OREM — This year marks the 800th anniversary of the signing of Magna Carta, agreed to on June 15, 1215, at a field in Runnymede, not far from the River Thames. A seminal event in human history — considered by many to be second in importance only to the birth of Jesus Christ — this "Great Charter" established the first limits on the divine right of kings in the Western world.
It's rather infrequent that our culture can celebrate the 800th anniversary of anything. But that's only one reason why the concessions that the feudal barons extracted from King John were of such great importance.
At a symposium held last week at Utah Valley University here on why Magna Carta still matters today, historian Gordon Wood ticked off the legal principles first articulated in the document: Habeas corpus, trial by jury, the legitimization of the common law, the principle of no taxation without representation. Other speakers addressed questions of Magna Carta's impact on the relationship between church and state, the role of women and the document's relevance for 21st century controversies.
Wood, a scholar of the American Revolution, focused on how the document was seen by American patriots and how it contributed to the origins of American constitutionalism. "In the 1760s and 1770s, Americans refer over and over again to their rights as Englishmen; not against the English constitution, but on behalf of it," he said.
In English history, Magna Carta is really the beginning of its form of government as a constitutional monarchy. The very notion of "parliament" as a legislature would arrive only later that century, as the charter was repeatedly re-issued and reconfirmed. Wood explained that the articulation of human rights came in its strongest form with the British Glorious Revolution, installing William and Mary as monarchs and establishing the Bill of Rights.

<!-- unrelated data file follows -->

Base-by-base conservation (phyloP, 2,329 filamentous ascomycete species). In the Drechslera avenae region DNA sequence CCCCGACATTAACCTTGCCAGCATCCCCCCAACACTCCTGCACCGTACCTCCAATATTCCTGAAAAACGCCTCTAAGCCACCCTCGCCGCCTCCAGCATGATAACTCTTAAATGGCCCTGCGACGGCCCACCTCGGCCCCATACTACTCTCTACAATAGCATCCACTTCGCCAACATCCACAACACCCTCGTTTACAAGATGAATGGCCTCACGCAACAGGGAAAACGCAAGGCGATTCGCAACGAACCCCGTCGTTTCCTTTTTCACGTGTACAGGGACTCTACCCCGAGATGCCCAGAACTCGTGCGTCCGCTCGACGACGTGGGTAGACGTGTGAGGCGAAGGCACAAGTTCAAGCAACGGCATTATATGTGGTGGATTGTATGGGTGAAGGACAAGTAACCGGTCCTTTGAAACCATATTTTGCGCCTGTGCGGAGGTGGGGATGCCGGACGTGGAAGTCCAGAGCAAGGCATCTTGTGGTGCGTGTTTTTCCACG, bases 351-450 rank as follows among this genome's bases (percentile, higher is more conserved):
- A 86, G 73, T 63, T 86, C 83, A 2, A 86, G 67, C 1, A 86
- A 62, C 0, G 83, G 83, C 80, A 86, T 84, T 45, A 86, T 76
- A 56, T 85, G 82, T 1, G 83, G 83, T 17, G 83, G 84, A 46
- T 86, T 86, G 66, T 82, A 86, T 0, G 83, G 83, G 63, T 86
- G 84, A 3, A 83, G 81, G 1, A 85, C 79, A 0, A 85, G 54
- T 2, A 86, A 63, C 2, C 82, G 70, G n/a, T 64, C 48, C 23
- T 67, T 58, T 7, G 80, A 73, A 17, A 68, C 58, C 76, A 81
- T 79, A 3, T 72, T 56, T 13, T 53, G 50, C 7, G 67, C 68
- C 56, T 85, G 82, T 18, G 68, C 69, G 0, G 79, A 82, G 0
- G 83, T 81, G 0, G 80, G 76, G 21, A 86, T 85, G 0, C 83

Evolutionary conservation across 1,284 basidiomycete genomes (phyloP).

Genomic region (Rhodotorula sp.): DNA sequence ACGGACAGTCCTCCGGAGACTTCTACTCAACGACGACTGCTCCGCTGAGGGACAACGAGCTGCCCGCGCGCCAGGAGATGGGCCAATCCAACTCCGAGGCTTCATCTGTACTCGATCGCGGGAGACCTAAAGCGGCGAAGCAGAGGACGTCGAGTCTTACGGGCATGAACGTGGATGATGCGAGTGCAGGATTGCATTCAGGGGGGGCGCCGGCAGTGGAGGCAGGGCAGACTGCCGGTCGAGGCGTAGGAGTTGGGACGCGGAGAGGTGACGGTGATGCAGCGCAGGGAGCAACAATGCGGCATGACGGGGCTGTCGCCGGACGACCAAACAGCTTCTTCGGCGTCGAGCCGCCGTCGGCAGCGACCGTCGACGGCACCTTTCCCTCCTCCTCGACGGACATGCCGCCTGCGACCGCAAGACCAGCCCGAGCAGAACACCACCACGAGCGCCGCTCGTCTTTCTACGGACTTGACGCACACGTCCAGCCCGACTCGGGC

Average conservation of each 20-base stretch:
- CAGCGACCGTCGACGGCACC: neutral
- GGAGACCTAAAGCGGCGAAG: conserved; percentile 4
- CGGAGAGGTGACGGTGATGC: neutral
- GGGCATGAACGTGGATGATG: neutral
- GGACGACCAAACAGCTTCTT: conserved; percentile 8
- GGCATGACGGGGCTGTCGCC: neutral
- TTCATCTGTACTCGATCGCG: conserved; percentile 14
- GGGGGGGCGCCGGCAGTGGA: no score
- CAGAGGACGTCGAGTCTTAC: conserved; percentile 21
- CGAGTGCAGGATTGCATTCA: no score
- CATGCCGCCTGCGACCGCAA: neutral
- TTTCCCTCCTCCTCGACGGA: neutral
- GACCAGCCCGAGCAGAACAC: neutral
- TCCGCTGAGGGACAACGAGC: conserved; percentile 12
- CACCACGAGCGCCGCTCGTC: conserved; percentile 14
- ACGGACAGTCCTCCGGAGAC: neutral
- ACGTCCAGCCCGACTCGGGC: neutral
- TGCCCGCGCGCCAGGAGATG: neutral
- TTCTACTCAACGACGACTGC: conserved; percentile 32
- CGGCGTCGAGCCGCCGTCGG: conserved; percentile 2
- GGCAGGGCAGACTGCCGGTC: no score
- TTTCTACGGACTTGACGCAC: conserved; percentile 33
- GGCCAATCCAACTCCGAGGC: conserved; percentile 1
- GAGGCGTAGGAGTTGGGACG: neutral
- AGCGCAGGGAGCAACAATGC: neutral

That 1689 document further limited the powers of the crown and set forth free elections, a regular Parliament and free speech within the legislature. It was a zero-sum game: Parliament gained powers at the expense of the king.
From the standpoint of the American branch of English history, however, American colonists wavered over whether they owed their political allegiance to the king or to Parliament.
Their grievances, of course, were attributable not to the British king but to the British Parliament, which had passed the Townshend Acts, the Stamp Act and the Coercive Acts.
When they rebelled, the American Founders posited a different constitutional firmament. They located the origin of their natural rights not as a heritage from the king or from noblemen but as flowing directly from God: "To assume among the powers of the earth, the separate and equal station to which the Laws of Nature and of Nature's God entitle them," Thomas Jefferson wrote in the Declaration of Independence.
Indeed, as Wood noted, "the Declaration of Independence scrupulously avoided any mention of Parliament." The closest it comes to indicting Parliament is the charge that King George III, to whom complaints of the Declaration is addressed, "has combined with other to subject us to a jurisdiction foreign to our constitution, and unacknowledged by our laws."
Americans, having fled the Old World to be nurtured by the wilderness of the New, simply did not accept political limitations within European constitutional thought. As Bernard Bailyn, Wood's teacher at Harvard University, wrote in "To Begin the World Anew: The Genius and Ambiguities of the American Founders":
"The metropolitan world demonstrated that dual sovereignties — sovereign states within a sovereign state — could not coexist. That would lead, it had forever been said, systematically and inevitably, to conflict and chaos, for sovereign power was in its nature indivisible."
Not so, recounted Bailyn. "Their constitutional solution to this ancient problem — federalism: imperfect but effective — was a formalization of the de facto constitutional world that they, as British provincials ruled by both their local assemblies and Parliament, had known for generations.
"So they reconsidered the immemorial doctrine of the separation of powers, and recast the elements involved from legalized social orders — crown, nobility, and commons — which had never been a direct part of their lives, to functioning branches of government — executive, legislative, judicial — which had been."
The genius of the Founders lay not only in what they thought and said and did, but where they did it. Their experience on the frontier of the known human world gave them the gift to see and re-envision governments and laws in a fresh light.
Magna Carta marked a significant milestone in the reformation of constitutional thinking. That accomplishment in law cannot be understated, even as we see that it can be improved upon.